Eur J Hum Genet. 2009 Oct 7.
Comprehensive expression analysis of FSHD candidate genes at the mRNA and protein level.
In facioscapulohumeral muscular dystrophy (FSHD) the majority of patients carry a D4Z4 macrosatellite repeat contraction in the subtelomere of chromosome 4q.
Several disease mechanisms have been proposed to explain how repeat contraction causes muscular dystrophy. All proposed mechanisms foresee a change from a closed to a more open chromatin structure followed by loss of control over expression of genes in or proximal to D4Z4.
Initially, a distance and residual repeat size-dependent upregulation of the candidate genes FRG2, FRG1 and ANT1 was observed, but most successive expression studies failed to support transcriptional upregulation of 4qter genes. Moreover, chromatin studies do not provide evidence for a cis-spreading mechanism operating at 4qter in FSHD. In part, this inconsistency may be explained by differences in the techniques used, and the use of RNA samples obtained from different muscle groups.
The aim of this study is to comprehensively and uniformly study the expression of the FSHD candidate genes FRG1, FRG2, CRYM, ANT1, ALP, PITX1 and LRP2BP at the RNA and protein level in identically processed primary myoblasts, myotubes and quadriceps muscle.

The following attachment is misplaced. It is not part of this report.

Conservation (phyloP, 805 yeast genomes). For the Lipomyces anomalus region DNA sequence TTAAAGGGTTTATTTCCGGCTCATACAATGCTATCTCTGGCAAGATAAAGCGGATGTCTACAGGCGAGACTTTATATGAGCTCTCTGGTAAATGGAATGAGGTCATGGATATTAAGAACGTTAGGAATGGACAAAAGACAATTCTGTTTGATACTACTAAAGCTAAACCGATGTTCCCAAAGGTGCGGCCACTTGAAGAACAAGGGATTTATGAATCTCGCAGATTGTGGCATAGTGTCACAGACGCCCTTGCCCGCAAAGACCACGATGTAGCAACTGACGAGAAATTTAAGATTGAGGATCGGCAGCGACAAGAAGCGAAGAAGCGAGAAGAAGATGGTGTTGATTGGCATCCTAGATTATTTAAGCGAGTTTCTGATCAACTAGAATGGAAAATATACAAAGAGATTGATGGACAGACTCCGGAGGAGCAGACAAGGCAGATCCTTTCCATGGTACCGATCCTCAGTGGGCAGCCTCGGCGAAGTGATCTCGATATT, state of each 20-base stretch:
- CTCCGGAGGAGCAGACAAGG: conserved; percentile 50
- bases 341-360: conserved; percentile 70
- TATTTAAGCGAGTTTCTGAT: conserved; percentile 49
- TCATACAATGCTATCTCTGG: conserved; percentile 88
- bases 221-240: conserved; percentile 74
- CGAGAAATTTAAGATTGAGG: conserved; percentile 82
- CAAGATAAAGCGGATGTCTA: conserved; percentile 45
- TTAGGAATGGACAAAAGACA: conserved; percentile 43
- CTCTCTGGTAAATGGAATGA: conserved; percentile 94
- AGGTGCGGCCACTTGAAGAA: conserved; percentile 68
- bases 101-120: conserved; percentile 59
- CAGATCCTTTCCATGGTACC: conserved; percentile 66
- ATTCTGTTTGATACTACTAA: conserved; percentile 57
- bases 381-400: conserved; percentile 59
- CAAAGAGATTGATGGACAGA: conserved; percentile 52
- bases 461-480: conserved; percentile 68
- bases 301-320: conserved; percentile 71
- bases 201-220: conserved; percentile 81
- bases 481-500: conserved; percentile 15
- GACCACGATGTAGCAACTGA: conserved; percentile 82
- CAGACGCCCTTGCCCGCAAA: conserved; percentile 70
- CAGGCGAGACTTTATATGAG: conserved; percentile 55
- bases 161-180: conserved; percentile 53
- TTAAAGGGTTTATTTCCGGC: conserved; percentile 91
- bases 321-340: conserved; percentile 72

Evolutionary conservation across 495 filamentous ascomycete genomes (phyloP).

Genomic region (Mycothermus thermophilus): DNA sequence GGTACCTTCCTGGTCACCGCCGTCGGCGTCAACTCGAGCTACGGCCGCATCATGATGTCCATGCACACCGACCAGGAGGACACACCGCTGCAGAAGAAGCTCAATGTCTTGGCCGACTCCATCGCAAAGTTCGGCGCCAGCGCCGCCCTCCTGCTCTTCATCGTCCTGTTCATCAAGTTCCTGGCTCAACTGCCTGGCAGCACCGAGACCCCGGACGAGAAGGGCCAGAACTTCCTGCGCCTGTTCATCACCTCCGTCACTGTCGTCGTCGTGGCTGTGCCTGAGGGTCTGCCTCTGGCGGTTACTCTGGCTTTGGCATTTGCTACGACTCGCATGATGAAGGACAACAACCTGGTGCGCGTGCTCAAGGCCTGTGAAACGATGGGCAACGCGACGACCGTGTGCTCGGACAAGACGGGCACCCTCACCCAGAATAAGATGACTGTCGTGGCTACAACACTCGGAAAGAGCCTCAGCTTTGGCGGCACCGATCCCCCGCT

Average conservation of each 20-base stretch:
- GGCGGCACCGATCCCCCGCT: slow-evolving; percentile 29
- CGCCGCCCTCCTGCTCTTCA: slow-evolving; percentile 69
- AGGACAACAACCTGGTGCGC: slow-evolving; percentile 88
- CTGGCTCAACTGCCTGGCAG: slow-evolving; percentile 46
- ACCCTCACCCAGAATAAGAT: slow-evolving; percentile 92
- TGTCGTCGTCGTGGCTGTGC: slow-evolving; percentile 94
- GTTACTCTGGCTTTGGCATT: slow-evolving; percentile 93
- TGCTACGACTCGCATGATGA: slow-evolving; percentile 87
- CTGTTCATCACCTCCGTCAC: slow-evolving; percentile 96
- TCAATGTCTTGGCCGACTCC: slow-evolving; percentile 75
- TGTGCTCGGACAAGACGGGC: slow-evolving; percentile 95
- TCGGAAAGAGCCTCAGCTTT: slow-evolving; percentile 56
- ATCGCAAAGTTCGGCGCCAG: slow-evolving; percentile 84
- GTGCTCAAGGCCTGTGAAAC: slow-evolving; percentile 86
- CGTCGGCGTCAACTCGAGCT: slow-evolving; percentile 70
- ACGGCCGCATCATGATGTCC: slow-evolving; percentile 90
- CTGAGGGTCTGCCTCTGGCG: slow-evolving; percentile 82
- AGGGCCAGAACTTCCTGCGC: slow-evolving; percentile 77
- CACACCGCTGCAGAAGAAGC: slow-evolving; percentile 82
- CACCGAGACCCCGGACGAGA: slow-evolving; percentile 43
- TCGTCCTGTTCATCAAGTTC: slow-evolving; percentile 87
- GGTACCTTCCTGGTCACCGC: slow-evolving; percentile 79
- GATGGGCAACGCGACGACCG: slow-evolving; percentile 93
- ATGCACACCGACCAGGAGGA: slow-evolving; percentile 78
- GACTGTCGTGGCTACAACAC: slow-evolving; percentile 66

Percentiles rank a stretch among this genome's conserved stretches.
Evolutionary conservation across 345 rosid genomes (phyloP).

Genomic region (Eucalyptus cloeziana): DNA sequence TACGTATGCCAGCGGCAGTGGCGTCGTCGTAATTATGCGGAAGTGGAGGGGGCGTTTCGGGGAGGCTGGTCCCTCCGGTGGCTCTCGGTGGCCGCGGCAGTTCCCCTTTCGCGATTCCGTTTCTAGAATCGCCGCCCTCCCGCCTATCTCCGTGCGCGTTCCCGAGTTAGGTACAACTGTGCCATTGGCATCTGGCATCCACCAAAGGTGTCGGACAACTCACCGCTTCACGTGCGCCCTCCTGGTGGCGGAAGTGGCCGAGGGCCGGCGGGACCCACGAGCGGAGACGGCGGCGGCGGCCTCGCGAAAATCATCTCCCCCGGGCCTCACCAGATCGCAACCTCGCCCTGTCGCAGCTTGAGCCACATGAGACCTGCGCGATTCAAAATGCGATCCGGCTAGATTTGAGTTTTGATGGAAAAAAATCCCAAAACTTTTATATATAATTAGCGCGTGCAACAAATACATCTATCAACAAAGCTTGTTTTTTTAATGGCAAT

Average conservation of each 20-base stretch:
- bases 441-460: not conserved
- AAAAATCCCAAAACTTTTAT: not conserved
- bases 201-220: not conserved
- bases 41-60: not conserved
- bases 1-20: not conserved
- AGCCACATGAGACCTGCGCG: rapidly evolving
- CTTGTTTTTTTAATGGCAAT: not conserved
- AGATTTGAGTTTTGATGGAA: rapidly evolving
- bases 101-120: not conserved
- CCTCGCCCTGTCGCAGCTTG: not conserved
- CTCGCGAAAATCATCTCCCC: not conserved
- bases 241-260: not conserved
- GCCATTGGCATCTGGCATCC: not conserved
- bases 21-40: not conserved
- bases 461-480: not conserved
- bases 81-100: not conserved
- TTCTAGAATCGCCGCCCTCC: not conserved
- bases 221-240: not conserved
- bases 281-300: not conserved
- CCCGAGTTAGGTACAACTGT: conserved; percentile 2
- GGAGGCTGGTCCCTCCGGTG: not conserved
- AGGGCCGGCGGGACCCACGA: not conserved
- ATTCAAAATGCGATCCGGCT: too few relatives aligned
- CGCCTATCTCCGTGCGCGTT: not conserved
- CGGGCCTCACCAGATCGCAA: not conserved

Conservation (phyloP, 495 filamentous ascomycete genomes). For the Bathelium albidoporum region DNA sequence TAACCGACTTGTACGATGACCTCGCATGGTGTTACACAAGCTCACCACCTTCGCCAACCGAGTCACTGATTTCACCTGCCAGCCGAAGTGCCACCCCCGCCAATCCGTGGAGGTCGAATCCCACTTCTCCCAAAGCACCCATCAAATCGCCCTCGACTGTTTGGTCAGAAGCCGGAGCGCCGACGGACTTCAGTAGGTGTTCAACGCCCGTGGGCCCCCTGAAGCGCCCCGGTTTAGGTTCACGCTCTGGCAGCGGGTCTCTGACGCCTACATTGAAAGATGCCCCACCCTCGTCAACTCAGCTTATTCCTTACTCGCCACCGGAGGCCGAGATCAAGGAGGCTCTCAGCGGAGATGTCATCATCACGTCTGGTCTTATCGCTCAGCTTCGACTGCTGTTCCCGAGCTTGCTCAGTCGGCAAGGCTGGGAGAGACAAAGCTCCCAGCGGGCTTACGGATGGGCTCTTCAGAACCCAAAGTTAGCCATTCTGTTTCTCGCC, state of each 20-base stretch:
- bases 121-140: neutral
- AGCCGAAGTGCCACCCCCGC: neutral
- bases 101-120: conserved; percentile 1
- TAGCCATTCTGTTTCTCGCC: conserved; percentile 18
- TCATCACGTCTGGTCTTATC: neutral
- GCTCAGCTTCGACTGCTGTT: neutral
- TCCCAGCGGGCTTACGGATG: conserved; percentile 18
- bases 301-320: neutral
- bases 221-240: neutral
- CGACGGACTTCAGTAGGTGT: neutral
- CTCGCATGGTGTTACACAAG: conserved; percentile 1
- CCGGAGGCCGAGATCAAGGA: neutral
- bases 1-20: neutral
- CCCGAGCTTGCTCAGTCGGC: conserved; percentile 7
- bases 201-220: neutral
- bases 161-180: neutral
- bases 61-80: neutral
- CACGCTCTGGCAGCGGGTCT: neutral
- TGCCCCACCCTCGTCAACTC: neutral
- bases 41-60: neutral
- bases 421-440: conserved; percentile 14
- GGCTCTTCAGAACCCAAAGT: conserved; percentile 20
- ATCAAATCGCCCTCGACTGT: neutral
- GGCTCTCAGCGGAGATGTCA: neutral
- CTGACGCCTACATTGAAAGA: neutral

Expression was compared between samples obtained from FSHD patients and normal controls with samples from myotonic dystrophy type 1 patients as disease controls. No consistent changes in RNA or protein expression levels were observed between the samples. The one exception was a selective increase in FRG2 mRNA expression in FSHD myotubes.
This study provides further evidence that there is no demonstrable consistent, large magnitude, overexpression of any of the FSHD candidate genes.
. Muscular Dystrophies Campaign (MDC) : UK
. FSHD Stichting : Netherlands
. Unione Italiana Lotta alla Distrofia Muscolare (UILDM) : Italy
. Amis FSH Europe : France
Facioscapulohumeral muscular dystrophy (FSHD) is one of the most common dystrophies (1 case in 14,000 individuals).
FSHD is characterized by a and progressive loss of motion autonomy. Its infantile form (iFSHD) is considered the most severe form of the disease.
The origin of FSHD has not yet been identified, nor has a therapy been found for the moment.